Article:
As you can see we also need to add the dotenv-rails gem. This is so that the app can load our API credentials from a .env file. The Nexmo gem automatically picks up those environment variables and uses them to initialize the client. You can find your credentials on the settings page of your Nexmo account.

There are many different ways you could implement the verification check in your app. To keep things simple let’s add a before_action to our ApplicationController that checks if the user has two factor authentication enabled. If they do, make sure that they are verified before they are allowed to continue.

Let’s keep the code to see if the user requires verification very simple by checking if they have a phone number on file and if a :verified value on their session hasn’t been set yet.

To start the verification process, call send_verification_request (API call #1) on the Nexmo::Client object. We don’t need to pass in any API credentials because it has already been initialized through our environment values – though if you want to be explicit you can (see the gem documentation).

As you can see we pass the verification request the name of the web app. This is used in the text message the user receives and adds some very nice brand personalisation.

If the message has been sent successfully we redirect the user to a page to fill in the code they will receive. Obviously at this stage this would fail because we haven’t implemented this just yet.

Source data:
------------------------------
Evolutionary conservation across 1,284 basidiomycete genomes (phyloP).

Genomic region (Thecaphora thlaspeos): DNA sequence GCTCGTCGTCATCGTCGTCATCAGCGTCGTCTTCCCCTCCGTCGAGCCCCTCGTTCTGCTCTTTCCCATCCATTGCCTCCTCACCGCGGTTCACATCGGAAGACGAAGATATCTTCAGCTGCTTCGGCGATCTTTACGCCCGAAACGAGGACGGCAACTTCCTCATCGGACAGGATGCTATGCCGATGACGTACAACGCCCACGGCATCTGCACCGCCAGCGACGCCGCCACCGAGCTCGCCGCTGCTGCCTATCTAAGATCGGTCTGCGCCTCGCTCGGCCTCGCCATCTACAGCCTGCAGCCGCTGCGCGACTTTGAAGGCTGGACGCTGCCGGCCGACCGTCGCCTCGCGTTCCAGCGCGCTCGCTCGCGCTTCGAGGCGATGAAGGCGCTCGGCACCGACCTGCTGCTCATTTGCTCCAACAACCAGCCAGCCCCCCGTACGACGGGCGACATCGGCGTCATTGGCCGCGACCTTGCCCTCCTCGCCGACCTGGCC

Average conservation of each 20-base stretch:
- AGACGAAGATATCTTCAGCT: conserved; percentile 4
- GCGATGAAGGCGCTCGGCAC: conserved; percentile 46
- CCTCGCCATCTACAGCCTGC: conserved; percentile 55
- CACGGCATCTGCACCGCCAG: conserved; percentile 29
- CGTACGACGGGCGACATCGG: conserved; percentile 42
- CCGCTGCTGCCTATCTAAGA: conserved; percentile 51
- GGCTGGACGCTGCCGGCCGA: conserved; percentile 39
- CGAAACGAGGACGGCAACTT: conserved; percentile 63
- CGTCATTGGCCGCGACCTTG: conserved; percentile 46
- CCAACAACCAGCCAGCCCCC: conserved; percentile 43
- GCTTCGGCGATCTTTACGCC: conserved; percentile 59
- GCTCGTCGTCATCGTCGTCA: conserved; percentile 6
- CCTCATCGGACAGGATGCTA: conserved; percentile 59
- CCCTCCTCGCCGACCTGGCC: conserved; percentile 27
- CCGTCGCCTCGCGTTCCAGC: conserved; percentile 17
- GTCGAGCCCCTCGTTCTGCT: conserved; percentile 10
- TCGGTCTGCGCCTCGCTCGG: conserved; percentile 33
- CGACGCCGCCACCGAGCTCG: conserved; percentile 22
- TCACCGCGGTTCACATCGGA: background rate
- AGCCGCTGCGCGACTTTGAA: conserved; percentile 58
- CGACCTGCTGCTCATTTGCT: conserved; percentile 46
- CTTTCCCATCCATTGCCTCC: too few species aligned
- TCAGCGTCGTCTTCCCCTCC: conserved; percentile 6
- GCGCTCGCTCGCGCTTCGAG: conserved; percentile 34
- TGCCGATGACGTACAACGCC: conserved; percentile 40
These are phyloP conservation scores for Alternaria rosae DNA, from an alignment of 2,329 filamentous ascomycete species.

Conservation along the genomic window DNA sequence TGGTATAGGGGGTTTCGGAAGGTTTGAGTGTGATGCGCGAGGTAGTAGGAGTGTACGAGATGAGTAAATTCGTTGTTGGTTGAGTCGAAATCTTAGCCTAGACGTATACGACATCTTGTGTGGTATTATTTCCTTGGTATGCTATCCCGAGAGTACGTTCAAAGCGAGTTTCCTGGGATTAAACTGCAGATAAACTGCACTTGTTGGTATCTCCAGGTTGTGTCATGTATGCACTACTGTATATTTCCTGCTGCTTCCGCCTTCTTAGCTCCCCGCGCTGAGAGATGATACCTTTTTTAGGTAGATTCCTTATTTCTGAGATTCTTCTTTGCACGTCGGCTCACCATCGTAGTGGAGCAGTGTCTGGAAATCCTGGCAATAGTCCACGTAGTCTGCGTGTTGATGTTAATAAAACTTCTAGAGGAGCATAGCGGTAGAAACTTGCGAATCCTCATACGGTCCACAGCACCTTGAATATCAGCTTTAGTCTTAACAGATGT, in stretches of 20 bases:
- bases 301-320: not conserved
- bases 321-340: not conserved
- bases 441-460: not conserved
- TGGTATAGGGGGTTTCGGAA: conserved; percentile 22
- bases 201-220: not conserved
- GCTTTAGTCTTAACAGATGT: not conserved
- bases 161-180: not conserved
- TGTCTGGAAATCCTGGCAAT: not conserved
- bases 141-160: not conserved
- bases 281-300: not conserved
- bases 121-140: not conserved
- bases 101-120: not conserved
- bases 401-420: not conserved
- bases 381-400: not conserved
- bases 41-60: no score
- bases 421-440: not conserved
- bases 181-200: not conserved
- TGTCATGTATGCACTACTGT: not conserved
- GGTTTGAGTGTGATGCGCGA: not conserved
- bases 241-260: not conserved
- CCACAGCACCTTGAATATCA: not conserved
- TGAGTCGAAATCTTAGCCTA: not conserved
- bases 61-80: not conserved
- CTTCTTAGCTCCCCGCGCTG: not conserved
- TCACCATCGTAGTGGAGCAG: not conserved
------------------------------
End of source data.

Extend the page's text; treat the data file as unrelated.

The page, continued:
Check 2FA verification code

Confirmation Screen

The final step is to confirm the code the user receives on their phone and set them as verified accordingly. For this we’re going to have to add a new page.

Let’s start with adding the routes.

And also create a basic controller.

As you can see we’ve made sure to skip the before_action we added to the ApplicationController earlier so that the browser doesn’t end up in an infinite loop of redirects.

Next, we should create a view so that when the user lands on the new page they are presented with a simple form to fill in their verification code.

The user then submits their code to the new update action. In this action we take the request_id and code from the params and pass them to the check_verification_request method (API call #2!) to verify them.

When a successful confirmation comes back we set the user’s status as verified and redirect them back to the main page. If the code was not successful we instead present the user with a message describing what went wrong. A full list of the response status codes can be found in the Verify documentation.

If you run the app, logout (if required), and login you’ll now be presented with the verify form.

And that’s it! I promised you, just 2 API calls.

Animated flow

Next steps

The Nexmo Verify API has a lot more options than we’ve covered here, ranging from searching and controlling the requests, to changing the code length and expiry time. Although the code I showed here is pretty simple I ended up with a very powerful out of the box experience. The system falls back to phone calls if needed, expires tokens without you having to do anything, prevents reuse of tokens, and logs verification times.

The Nexmo Ruby library is very agnostic as to how it’s used which means you could implement things very differently than I did here. For example, you could require the phone number on user registration, rejecting new accounts until the number has been validated.

I’d love to know what you’d add next? Please drop me a tweet (I’m @cbetta) with thoughts and ideas.